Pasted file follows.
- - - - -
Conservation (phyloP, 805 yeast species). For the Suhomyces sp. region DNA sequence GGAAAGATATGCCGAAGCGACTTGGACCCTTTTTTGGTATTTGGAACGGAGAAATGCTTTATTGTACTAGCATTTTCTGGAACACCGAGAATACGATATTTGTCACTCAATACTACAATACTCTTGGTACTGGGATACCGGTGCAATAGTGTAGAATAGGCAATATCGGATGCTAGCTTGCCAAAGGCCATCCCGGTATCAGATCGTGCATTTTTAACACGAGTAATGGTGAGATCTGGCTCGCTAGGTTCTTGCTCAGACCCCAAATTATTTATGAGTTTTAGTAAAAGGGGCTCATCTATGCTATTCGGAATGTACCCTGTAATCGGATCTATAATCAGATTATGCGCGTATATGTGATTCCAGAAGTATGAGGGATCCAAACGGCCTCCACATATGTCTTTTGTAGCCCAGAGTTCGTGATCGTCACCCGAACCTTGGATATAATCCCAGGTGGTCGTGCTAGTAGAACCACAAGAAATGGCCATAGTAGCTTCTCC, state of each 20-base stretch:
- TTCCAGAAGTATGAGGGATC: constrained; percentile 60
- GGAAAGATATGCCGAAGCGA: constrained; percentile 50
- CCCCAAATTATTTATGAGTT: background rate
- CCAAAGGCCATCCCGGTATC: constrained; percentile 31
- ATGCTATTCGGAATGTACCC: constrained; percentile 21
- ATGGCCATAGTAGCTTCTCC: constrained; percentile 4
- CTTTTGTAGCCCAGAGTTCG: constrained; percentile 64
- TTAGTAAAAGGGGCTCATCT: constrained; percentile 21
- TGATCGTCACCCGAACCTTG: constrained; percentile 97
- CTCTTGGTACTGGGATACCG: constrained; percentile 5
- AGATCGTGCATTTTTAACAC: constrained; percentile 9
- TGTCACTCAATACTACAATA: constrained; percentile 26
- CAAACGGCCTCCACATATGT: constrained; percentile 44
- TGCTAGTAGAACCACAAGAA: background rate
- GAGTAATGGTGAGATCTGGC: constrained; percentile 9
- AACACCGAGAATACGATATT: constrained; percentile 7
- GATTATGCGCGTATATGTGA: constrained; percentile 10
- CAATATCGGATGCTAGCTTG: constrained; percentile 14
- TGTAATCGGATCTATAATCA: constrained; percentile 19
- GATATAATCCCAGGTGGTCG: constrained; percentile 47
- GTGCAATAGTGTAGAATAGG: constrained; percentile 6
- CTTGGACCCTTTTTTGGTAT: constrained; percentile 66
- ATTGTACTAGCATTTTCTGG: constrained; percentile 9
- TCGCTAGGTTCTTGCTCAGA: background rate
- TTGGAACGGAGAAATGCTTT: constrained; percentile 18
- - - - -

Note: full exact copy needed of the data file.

Conservation (phyloP, 805 yeast species). For the Suhomyces sp. region DNA sequence GGAAAGATATGCCGAAGCGACTTGGACCCTTTTTTGGTATTTGGAACGGAGAAATGCTTTATTGTACTAGCATTTTCTGGAACACCGAGAATACGATATTTGTCACTCAATACTACAATACTCTTGGTACTGGGATACCGGTGCAATAGTGTAGAATAGGCAATATCGGATGCTAGCTTGCCAAAGGCCATCCCGGTATCAGATCGTGCATTTTTAACACGAGTAATGGTGAGATCTGGCTCGCTAGGTTCTTGCTCAGACCCCAAATTATTTATGAGTTTTAGTAAAAGGGGCTCATCTATGCTATTCGGAATGTACCCTGTAATCGGATCTATAATCAGATTATGCGCGTATATGTGATTCCAGAAGTATGAGGGATCCAAACGGCCTCCACATATGTCTTTTGTAGCCCAGAGTTCGTGATCGTCACCCGAACCTTGGATATAATCCCAGGTGGTCGTGCTAGTAGAACCACAAGAAATGGCCATAGTAGCTTCTCC, state of each 20-base stretch:
- TTCCAGAAGTATGAGGGATC: constrained; percentile 60
- GGAAAGATATGCCGAAGCGA: constrained; percentile 50
- CCCCAAATTATTTATGAGTT: background rate
- CCAAAGGCCATCCCGGTATC: constrained; percentile 31
- ATGCTATTCGGAATGTACCC: constrained; percentile 21
- ATGGCCATAGTAGCTTCTCC: constrained; percentile 4
- CTTTTGTAGCCCAGAGTTCG: constrained; percentile 64
- TTAGTAAAAGGGGCTCATCT: constrained; percentile 21
- TGATCGTCACCCGAACCTTG: constrained; percentile 97
- CTCTTGGTACTGGGATACCG: constrained; percentile 5
- AGATCGTGCATTTTTAACAC: constrained; percentile 9
- TGTCACTCAATACTACAATA: constrained; percentile 26
- CAAACGGCCTCCACATATGT: constrained; percentile 44
- TGCTAGTAGAACCACAAGAA: background rate
- GAGTAATGGTGAGATCTGGC: constrained; percentile 9
- AACACCGAGAATACGATATT: constrained; percentile 7
- GATTATGCGCGTATATGTGA: constrained; percentile 10
- CAATATCGGATGCTAGCTTG: constrained; percentile 14
- TGTAATCGGATCTATAATCA: constrained; percentile 19
- GATATAATCCCAGGTGGTCG: constrained; percentile 47
- GTGCAATAGTGTAGAATAGG: constrained; percentile 6
- CTTGGACCCTTTTTTGGTAT: constrained; percentile 66
- ATTGTACTAGCATTTTCTGG: constrained; percentile 9
- TCGCTAGGTTCTTGCTCAGA: background rate
- TTGGAACGGAGAAATGCTTT: constrained; percentile 18